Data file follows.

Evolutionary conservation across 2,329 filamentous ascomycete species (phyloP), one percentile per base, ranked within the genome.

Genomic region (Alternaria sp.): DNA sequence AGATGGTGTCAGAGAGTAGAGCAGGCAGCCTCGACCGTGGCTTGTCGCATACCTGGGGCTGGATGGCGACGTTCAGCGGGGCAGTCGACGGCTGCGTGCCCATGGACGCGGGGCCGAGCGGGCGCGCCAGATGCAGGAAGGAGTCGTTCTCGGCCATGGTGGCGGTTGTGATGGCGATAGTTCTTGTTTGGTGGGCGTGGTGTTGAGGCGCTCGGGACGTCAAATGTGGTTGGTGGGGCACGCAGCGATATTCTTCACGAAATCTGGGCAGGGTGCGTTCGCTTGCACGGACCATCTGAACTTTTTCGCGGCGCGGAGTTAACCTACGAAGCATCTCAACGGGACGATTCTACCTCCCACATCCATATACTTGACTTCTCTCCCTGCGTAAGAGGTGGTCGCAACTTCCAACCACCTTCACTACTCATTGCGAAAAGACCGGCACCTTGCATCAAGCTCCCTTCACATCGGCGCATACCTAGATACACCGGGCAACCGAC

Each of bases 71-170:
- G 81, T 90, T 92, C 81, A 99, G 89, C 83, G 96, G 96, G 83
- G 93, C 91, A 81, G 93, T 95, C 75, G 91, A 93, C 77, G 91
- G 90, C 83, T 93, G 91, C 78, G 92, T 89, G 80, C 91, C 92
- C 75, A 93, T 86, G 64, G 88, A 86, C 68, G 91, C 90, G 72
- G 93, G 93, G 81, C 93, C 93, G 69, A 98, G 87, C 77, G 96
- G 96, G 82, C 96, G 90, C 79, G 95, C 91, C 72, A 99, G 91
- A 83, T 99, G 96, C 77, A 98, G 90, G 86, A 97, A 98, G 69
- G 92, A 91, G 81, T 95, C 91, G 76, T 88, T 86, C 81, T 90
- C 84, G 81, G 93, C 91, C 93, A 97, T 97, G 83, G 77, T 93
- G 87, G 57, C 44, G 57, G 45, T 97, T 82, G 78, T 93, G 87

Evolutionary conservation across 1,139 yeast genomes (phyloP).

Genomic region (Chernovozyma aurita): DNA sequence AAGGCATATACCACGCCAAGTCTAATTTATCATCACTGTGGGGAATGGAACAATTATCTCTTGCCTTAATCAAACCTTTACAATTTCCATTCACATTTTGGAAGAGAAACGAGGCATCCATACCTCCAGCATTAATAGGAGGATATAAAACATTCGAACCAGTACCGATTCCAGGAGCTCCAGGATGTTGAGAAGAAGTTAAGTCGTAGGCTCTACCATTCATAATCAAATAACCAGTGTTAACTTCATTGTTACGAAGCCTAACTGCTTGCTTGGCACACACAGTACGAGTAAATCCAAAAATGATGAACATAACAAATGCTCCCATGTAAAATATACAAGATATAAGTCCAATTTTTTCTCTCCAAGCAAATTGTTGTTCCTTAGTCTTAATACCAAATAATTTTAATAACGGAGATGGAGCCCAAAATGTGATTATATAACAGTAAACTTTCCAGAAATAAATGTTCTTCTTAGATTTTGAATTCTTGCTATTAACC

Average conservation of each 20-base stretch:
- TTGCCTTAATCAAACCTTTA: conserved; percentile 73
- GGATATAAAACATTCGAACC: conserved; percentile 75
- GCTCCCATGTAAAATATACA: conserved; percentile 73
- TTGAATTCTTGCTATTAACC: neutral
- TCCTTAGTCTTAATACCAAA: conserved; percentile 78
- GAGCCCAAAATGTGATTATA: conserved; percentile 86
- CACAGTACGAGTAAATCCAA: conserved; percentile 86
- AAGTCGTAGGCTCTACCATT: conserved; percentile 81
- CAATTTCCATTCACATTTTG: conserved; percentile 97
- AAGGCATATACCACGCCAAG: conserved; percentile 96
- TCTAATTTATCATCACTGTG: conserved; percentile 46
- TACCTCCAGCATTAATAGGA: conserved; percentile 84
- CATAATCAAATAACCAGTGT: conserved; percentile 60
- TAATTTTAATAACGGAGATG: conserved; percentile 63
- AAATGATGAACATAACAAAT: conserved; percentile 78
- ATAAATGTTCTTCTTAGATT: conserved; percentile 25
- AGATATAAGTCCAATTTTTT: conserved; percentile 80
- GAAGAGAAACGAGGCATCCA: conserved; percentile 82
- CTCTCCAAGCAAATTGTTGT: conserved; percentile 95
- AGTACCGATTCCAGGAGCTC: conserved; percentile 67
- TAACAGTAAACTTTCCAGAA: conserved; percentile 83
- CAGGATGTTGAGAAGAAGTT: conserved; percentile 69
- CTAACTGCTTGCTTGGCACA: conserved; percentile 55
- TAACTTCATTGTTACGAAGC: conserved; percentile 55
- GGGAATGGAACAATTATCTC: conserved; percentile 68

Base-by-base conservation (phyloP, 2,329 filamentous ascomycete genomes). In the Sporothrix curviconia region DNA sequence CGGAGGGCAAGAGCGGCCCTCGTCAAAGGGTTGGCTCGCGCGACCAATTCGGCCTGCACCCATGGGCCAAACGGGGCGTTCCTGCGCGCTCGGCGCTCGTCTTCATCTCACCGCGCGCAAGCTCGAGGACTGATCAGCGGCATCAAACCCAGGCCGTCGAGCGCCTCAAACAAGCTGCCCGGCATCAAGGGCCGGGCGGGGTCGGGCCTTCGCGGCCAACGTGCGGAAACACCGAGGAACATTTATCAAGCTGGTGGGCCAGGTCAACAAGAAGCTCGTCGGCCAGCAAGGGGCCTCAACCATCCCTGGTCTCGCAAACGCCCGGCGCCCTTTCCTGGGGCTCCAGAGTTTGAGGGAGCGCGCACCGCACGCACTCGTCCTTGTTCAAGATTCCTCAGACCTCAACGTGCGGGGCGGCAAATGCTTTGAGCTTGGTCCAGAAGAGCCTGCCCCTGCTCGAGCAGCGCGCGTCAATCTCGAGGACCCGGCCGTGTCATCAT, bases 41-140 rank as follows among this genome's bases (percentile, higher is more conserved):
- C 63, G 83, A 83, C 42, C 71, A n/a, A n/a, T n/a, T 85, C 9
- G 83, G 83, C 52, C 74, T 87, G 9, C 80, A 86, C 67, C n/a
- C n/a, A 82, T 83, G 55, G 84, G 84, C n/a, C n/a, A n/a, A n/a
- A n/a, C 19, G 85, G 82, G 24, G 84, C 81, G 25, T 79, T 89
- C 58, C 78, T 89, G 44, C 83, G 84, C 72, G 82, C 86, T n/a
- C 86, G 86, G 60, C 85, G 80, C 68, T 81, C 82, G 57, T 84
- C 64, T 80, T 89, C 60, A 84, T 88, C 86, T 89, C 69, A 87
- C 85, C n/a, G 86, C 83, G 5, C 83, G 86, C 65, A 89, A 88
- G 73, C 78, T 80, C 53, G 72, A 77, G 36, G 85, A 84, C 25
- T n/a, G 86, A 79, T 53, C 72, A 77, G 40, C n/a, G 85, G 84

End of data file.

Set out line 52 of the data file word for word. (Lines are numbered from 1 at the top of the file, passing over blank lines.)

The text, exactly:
- T n/a, G 86, A 79, T 53, C 72, A 77, G 40, C n/a, G 85, G 84